Plaintiff is proceeding pro se. The court, therefore, “review[s] his pleadings and other papers liberally and hold[s] them to a less stringent standard than those drafted by attorneys.” Trackwell v. United States, 472 F.3d 1242, 1243 (10th Cir. 2007) (citations omitted); see Haines v. Kerner, 404 U.S. 519, 520-21 (1972) (holding the allegations of a pro se complaint “to less stringent standards than formal pleadings drafted by lawyers”). However, a pro se litigant's “conclusory allegations without supporting factual averments are insufficient to state a claim upon which relief can be based.” Hall v. Bellmon, 935 F.2d 1106, 1110 (10th Cir. 1991). A court may not assume that a plaintiff can prove facts that have not been alleged, or that a defendant has violated laws in ways that a plaintiff has not alleged. Associated Gen. Contractors of Cal., Inc. v. Cal. State Council of Carpenters, 459 U.S. 519, 526 (1983); see Whitney v. New Mexico, 113 F.3d 1170, 1173-74 (10th Cir. 1997) (stating that a court may not “supply additional factual allegations to round out a plaintiff's complaint”); Drake v. City of Fort Collins, 927 F.2d 1156, 1159 (10th Cir. 1991) (the court may not “construct arguments or theories for the plaintiff in the absence of any discussion of those issues”). The plaintiff's pro se status does not entitle him to an application of different rules. Montoya v. Chao, 296 F.3d 952, 957 (10th Cir. 2002).

         B. Federal Rule of Civil Procedure 12(b)(1)

         Federal Rule of Civil Procedure Rule 12(b)(1) empowers a court to dismiss a complaint for a lack of subject matter jurisdiction. Fed.R.Civ.P. 12(b)(1). Dismissal under Rule 12(b)(1) is not a judgment on the merits of a plaintiff's case. Rather, it calls for a determination that the court lacks authority to adjudicate the matter, attacking the existence of jurisdiction rather than the allegations of the complaint. See Castaneda v. INS, 23 F.3d 1576, 1580 (10th Cir. 1994) (recognizing federal courts are courts of limited jurisdiction and may only exercise jurisdiction when specifically authorized to do so). The burden of establishing subject matter jurisdiction is on the party asserting jurisdiction. Basso v. Utah Power & Light Co., 495 F.2d 906, 909 (10th Cir. 1974). A court lacking jurisdiction “must dismiss the cause at any stage of the proceedings in which it becomes apparent that jurisdiction is lacking.” Id. at 909. The dismissal is without prejudice. Brereton v. Bountiful City Corp., 434 F.3d 1213, 1218 (10th Cir. 2006).

         A Rule 12(b)(1) motion to dismiss “must be determined from the allegations of fact in the complaint, without regard to mere conclusionary allegations of jurisdiction.” Groundhog v. Keeler, 442 F.2d 674, 677 (10th Cir. 1971). When considering a Rule 12(b)(1) motion, however, the Court may consider matters outside the pleadings without transforming the motion into one for summary judgment. Holt v. United States, 46 F.3d 1000, 1003 (10th Cir. 1995). If a party challenges the facts upon which subject matter jurisdiction depends, a court may not presume the truthfulness of the complaint's “factual allegations . . . [and it] has wide discretion to allow affidavits, other documents, and [may even hold] a limited evidentiary hearing to resolve disputed jurisdictional facts under Rule 12(b)(1).” Id.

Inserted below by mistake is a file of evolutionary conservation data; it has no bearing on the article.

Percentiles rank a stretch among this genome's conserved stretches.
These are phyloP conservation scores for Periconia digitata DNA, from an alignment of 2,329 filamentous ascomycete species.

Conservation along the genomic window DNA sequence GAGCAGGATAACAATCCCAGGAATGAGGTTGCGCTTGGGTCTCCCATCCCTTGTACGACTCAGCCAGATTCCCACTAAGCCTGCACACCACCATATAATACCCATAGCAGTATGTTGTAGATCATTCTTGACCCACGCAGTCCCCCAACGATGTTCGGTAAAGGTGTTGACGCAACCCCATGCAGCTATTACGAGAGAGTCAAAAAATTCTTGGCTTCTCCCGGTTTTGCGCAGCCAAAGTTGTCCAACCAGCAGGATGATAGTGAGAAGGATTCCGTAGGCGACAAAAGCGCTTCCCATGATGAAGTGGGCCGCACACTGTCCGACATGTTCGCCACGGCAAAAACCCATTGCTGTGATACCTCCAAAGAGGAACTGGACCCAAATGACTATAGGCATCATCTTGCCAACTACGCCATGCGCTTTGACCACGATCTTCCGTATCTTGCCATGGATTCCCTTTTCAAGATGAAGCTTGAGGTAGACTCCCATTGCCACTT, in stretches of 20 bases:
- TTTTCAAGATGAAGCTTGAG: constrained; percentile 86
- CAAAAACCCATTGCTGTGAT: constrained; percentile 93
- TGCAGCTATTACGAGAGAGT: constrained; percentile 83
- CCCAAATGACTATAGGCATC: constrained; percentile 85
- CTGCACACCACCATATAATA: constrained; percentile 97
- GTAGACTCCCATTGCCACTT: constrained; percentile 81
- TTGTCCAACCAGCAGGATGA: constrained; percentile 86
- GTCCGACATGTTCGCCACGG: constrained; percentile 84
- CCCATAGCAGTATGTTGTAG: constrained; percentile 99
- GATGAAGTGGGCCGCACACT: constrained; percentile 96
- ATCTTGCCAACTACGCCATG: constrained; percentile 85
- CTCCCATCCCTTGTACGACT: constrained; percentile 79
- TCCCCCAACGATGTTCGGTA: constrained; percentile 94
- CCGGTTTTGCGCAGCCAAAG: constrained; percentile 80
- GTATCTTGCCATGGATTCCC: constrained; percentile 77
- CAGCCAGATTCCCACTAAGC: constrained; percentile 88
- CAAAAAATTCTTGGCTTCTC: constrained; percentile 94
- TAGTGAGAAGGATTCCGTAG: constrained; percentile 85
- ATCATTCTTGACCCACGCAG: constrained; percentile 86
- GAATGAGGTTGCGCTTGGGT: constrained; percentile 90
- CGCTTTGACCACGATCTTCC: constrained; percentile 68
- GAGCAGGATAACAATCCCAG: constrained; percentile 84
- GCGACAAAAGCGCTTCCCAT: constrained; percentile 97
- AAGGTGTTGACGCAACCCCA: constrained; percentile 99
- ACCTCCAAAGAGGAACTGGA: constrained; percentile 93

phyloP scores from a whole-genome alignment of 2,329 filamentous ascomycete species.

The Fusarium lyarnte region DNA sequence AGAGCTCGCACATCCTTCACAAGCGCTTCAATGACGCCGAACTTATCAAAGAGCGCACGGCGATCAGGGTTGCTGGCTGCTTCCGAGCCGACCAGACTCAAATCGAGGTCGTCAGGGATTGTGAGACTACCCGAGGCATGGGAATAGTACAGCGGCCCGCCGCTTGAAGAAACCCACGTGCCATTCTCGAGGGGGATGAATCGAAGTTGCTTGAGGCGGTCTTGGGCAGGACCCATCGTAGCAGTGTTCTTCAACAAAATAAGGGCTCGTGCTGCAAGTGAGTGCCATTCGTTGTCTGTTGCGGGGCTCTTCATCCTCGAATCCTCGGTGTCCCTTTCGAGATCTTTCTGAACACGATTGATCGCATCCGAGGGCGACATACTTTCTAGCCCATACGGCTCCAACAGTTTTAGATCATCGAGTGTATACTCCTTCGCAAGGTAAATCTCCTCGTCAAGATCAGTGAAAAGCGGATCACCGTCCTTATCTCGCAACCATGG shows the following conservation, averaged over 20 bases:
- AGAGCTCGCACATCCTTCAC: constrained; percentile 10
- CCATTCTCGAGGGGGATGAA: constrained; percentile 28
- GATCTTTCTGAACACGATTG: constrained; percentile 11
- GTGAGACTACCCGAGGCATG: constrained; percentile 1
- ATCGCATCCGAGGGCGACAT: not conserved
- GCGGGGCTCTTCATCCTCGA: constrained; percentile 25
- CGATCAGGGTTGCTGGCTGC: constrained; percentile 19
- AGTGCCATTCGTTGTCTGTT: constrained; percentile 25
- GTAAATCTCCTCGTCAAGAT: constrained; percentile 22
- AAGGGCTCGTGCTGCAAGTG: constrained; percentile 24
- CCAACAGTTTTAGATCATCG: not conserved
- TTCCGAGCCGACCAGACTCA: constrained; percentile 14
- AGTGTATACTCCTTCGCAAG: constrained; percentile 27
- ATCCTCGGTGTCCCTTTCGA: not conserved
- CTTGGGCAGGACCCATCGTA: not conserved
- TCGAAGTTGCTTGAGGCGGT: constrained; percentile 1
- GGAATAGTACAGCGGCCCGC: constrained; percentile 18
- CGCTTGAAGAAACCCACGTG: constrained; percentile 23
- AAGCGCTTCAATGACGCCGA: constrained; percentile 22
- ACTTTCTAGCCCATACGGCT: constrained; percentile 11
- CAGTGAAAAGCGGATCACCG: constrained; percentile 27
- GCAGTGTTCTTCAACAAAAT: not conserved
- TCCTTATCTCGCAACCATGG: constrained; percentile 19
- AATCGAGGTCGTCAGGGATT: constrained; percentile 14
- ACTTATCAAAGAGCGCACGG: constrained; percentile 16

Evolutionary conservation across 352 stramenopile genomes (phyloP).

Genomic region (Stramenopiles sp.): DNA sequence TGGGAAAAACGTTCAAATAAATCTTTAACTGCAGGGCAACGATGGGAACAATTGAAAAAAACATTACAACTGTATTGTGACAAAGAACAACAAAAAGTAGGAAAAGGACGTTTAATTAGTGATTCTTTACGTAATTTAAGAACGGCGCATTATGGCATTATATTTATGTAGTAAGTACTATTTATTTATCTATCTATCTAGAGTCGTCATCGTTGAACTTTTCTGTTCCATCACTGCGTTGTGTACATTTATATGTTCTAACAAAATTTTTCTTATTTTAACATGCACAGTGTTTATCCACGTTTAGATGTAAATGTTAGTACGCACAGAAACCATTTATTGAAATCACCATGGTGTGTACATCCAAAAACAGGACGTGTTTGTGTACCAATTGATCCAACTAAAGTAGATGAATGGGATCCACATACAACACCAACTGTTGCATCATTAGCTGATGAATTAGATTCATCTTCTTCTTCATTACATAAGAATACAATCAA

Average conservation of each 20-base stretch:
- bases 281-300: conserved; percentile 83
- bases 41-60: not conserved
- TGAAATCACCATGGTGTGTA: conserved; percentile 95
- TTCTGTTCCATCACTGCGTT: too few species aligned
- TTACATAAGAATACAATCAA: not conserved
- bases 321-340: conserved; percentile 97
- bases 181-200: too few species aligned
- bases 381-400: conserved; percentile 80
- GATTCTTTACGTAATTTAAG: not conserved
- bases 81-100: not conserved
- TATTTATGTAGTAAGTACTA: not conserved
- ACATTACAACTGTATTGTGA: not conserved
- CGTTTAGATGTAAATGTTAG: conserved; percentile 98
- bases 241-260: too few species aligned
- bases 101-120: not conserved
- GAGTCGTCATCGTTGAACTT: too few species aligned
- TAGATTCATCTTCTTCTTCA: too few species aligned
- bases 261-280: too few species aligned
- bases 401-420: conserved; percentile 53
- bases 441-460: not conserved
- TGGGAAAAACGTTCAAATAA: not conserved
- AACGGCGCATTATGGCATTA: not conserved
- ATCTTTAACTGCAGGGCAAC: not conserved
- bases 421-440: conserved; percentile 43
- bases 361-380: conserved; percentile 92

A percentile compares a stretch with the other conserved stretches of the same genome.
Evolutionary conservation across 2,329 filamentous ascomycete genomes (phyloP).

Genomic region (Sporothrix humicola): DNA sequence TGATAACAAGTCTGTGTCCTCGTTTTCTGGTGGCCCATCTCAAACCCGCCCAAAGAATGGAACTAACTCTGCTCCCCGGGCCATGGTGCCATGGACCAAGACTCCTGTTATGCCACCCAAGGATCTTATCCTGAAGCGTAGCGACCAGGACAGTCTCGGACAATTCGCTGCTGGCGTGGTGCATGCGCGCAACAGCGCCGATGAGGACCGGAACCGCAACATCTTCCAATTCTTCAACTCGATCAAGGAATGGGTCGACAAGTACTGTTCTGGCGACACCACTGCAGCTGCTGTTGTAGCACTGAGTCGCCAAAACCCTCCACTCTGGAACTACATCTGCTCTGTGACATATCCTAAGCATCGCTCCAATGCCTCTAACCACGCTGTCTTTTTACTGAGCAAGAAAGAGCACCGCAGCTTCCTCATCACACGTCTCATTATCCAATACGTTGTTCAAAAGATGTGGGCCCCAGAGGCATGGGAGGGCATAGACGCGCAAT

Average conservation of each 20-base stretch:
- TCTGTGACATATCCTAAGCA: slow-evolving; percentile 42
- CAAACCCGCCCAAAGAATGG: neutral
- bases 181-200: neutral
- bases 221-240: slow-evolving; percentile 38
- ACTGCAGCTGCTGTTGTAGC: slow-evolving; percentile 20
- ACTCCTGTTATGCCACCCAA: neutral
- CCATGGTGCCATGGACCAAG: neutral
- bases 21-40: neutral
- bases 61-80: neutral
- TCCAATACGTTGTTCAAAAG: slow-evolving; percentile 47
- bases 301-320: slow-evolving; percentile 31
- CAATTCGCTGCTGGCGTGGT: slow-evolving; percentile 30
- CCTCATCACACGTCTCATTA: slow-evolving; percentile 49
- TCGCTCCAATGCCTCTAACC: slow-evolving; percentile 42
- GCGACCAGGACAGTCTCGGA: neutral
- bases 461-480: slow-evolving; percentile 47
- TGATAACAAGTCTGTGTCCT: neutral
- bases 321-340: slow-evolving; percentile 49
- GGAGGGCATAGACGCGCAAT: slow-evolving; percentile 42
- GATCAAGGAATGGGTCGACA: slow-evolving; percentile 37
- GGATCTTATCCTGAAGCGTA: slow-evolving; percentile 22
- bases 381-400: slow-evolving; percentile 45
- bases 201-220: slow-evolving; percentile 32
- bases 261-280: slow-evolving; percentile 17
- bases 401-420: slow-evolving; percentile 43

C. Federal Rule of Civil Procedure 12(b)(6)

         Federal Rule of Civil Procedure 12(b)(6) provides that a defendant may move to dismiss a claim for “failure to state a claim upon which relief can be granted.” Fed.R.Civ.P. 12(b)(6). “The court's function on a Rule 12(b)(6) motion is not to weigh potential evidence that the parties might present at trial, but to assess whether the plaintiff's complaint alone is legally sufficient to state a claim for which relief may be granted.” Dubbs v. Head Start, Inc., 336 F.3d 1194, 1201 (10th Cir. 2003) (quotation marks omitted).

         “A court reviewing the sufficiency of a complaint presumes all of plaintiff's factual allegations are true and construes them in the light most favorable to the plaintiff.” Hall v. Bellmon, 935 F.2d 1106, 1109 (10th Cir. 1991). “To survive a motion to dismiss, a complaint must contain sufficient factual matter, accepted as true, to ‘state a claim to relief that is plausible on its face.'” Ashcroft v. Iqbal, 556 U.S. 662, 678 (2009) (citing Bell Atlantic Corp. v. Twombly, 550 U.S. 544, 570 (2007)). Plausibility, in the context of a motion to dismiss, means that the plaintiff pleaded facts which allow “the court to draw the reasonable inference that the defendant is liable for the misconduct alleged.” Id. The Iqbal evaluation requires two prongs of analysis. First, the court identifies “the allegations in the complaint that are not entitled to the assumption of truth, ” that is, those allegations which are legal conclusion, bare assertions, or merely conclusory. ...